Daily Archives: February 18, 2010

No wonder I’m miserable!

According to a Forbes.com story, the city in which I live is No. 2 on the list of America’s Most Miserable Cities. That may seem like quite a terrible distinction, but Stockton, Calif., was in the No. 1 spot last year, so this is an improvement … I suppose.

And nearby cities of Modesto and Sacramento are on the top-20 list, too.

If it wasn’t winter, I might be on my way to New England to find something a little less, well, miserable. (No New England city made the list. New York and a slew of Midwestern cities were on the list along with Stockton, Modesto and Sacramento.)

The economy, crime and other factors were used to determine the misery of the cities.

Here’s a link to the Forbes story, but be warned that the slideshow is sluggish. Oh, and a warning about the information: The photo used in the slideshow to represent Stockton is a photo of a murder suspect from a different city, not Stockton. At least, that is the photo as of this afternoon. They may change it later, but certainly they should have used a much better photo.

And there is a video about what Stockton is doing to get off the list completely.

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Amend constitution to fund Maine’s DIF&W?

Below I’ve linked to an interesting DownEast.com blog by George Smith of Mount Vernon on the Maine Department of Inland Fisheries and Wildlife and its funding.

Currently, fees from fishermen and hunters alone fund the department that takes on a very broad set of responsibilities. The agency also provides services to Mainers who do not fish or hunt.

A coalition including the Nature Conservancy, Maine Audubon, and the Sportsman’s Alliance of Maine is suggesting that the Maine Constitution be amended “by dedicating 1/8th percent of the sales tax receipts to the Maine Department of Inland Fisheries and Wildlife.”

Frankly, I’m unclear if that means an increase in the sales tax or merely a realignment of how the sales tax revenue is spent. I’m guessing it probably means an increase. But it might be worth it given the broad responsibilities the agency takes on and the fact that some Mainers receiving a benefit are not paying for DIF&W services.

By the way, according to DownEast.com, Smith is “a columnist, TV show host, executive director of the state’s largest sportsmen’s organization, political and public policy consultant, hunter, angler, and avid birder and most proud of his three children and grandson.” He also works for one of the three groups offering the idea to change the constitution, Sportsman’s Alliance of Maine.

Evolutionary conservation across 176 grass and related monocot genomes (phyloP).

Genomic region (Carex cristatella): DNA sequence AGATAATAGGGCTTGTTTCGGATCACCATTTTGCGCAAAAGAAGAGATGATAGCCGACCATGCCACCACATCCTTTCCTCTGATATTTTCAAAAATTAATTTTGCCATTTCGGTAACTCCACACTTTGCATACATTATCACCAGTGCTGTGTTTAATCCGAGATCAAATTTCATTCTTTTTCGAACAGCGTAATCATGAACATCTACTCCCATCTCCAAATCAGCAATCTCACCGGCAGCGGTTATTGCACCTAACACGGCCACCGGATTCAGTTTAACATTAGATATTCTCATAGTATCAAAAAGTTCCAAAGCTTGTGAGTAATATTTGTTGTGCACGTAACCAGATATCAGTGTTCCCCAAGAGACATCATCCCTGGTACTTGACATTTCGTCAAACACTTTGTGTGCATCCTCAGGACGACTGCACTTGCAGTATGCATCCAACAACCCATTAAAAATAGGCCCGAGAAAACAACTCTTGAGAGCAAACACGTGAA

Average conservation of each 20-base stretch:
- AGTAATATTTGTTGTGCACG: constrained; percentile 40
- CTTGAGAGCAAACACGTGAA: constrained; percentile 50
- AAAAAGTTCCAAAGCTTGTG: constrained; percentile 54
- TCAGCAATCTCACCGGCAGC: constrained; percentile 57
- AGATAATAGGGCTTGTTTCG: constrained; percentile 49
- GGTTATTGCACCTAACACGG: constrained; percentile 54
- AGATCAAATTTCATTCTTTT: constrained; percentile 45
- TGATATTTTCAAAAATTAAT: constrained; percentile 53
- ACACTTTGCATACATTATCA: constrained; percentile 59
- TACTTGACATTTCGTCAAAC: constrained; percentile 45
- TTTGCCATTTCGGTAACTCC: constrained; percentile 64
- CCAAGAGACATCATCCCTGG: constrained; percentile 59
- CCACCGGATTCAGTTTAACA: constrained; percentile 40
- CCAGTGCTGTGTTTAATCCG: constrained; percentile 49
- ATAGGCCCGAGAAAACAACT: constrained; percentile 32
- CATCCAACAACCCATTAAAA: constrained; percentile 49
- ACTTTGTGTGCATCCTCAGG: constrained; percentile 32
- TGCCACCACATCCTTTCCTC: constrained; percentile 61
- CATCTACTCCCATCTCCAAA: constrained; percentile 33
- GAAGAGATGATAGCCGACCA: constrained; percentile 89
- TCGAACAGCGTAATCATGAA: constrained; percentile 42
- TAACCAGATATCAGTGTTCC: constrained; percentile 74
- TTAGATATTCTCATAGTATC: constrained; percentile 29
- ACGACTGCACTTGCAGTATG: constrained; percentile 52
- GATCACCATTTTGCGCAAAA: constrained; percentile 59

Here’s a link to George’s Outdoor News blog.

Suspicious minds lead to stolen Elvis items – Bangor Daily News

Suspicious minds lead to stolen Elvis items – Bangor Daily News.

Stimulus dollars headed to Eastport, Searsport – Bangor Daily News

Stimulus dollars headed to Eastport, Searsport – Bangor Daily News.

National report: Franklin County healthiest in Maine

Local public health advocacy credited;

neighboring Oxford County ranks last

A new national report compares county-level health factors in every state and identifies public health assets and liabilities in each of Maine’s 16 counties.

The report, released Wednesday by the Robert Wood Johnson Foundation, ranks rural Franklin County as the healthiest in Maine, with the lowest rates of premature death, poor mental and physical health, and babies born at a low birth weight. Neighboring Oxford County is ranked the least healthy.

Hancock County ranks second-healthiest in Maine while abutting Washington County, identified in a similar 2007 report as one of the least healthy counties in the United States, ranks second from the bottom.

“There are no surprises in this report,” said Dr. Dora Anne Mills, director of the Maine Center for Disease Control and Prevention. Each county in Maine, she said, faces public health challenges as well as boasting strengths and successes.

“Improving economic and educational attainment are very important public health strategies,” Mills said, but Maine’s experience shows that public health is influenced by a number of variables.

Click on the link for the rest of the story by Meg Haskell of the Bangor Daily News.

Updated info: